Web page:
The role of the Baldwin government in forcing the hand of the monarch raises the interesting question of relations between the Head of State and the Head of Government. By and large Elizabeth is seen, or at least wishes to portray herself, as being above politics. It is likely that she was far from impressed by being dragged into the spectacle of the government seeking to prorogue parliament for its own political ends in 2019, only to have the effort stymied by the supreme court. That episode is likely to have done little to enhance her relations with the current prime minister, Boris Johnson. It was notable that in the same week as her absence from delivering the Queen’s speech (outlining the legislative agenda of Johnson’s current government), she had recovered sufficiently within a matter of days to indulge her passion for horses by attending the Windsor horse show.
The desire not to be dragged into political controversies is a legacy of the one occasion during her reign when Elizabeth was seen to have been exploited for political ends, during a constitutional crisis in Australia in 1975. The Queen’s representative in Australia, Governor General Sir John Kerr, ordered the removal of the sitting Labor Prime Minster, Gough Whitlam, and his replacement by the Liberal-Country Party’s leader, Malcolm Fraser. The Australian historian Jenny Hocking has recently succeeded in accessing correspondence between Kerr and Buckingham Palace that raise questions about the Queen’s prior knowledge of the plan. Maintaining secrecy remains central to constructing the semblance of non-interference in politics by the Royal Family, complicating historians’ task of assessing just how political or not Elizabeth has been during her seventy years on the throne.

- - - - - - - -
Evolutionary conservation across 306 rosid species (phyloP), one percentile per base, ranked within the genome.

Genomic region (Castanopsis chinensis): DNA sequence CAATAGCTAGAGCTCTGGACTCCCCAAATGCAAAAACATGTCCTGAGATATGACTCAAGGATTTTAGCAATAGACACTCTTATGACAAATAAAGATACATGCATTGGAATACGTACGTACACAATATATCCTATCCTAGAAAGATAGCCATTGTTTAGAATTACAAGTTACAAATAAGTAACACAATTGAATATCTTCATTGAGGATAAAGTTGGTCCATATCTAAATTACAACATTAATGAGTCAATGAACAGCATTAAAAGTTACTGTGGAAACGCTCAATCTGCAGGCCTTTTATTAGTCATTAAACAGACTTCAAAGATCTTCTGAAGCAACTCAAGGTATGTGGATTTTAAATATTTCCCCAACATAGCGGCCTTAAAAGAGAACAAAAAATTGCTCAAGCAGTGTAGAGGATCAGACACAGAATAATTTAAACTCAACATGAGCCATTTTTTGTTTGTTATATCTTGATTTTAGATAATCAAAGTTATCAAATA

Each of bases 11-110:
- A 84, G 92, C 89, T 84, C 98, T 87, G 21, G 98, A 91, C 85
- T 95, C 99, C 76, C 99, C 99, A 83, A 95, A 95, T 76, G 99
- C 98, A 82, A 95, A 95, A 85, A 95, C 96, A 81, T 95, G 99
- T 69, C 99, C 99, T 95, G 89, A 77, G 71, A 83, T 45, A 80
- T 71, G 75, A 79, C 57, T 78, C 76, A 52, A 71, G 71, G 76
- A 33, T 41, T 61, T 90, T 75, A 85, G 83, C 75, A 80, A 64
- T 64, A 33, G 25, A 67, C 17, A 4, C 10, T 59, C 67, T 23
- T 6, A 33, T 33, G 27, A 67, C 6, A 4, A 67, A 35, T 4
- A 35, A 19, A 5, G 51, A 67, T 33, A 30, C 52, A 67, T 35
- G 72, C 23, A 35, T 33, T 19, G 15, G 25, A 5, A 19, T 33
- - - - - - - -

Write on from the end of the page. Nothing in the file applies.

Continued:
Australia has emerged in this jubilee year as another potential concern for the relationship of the royals to the Commonwealth. The recent election victory of the Labor Party, led by the avowed republican Anthony Albanese, has the potential to reignite the question of a republic, which had gone quiet after the defeat of the referendum in 1999.
Of much more immediate concern is the turn against the royals in the Caribbean. Since Barbados removed the Queen as Head of State and became a republic in 2021, visiting royals have received cool receptions in this jubilee year in Jamacia, St Lucia and Antigua, where the extent of local concerns about the monarchy’s ability to address the legacy of slavery appears to have caught the Royal Family’s advisors unawares.
When Elizabeth acceded to the throne in 1952, the United Kingdom had a constitutional presence in more than seventy overseas territories and dominions. Within ten years Harold Macmillan’s so-called ‘winds of change’ had reduced the number and significance of this presence considerably, especially in Africa and the Caribbean. The monarchy, for the remainder of Elizabeth’s reign and during that of her successors, is potentially facing a new phase of withdrawal. It may well be affection for the person of the current monarch, rather than any serious regard for the institution of the monarchy, that is maintaining this tenuous link for now.
Of much greater concern is the domestic question of the integrity of the union, with growing republican sentiment in Scotland (as analysed in Coree Brown Swan’s accompanying piece), some such stirrings (though on a much more muted level) in Wales, and the potential of an Irish border poll. The monarch’s titular role as Supreme Governor of the Church of England is also likely to come under question, especially with the Prince of Wales having declared some years ago his preference to be seen as ‘defender of faith’ rather than of ‘the faith’.
Under Elizabeth, the monarchy has evolved and responded effectively to change over the past seventy years, and now appears to be facing considerable challenges similar to those posed by decolonisation in the early part of this ‘Second Elizabethan Age’.
To read other articles in our series about the Platinum Jubilee, please click here.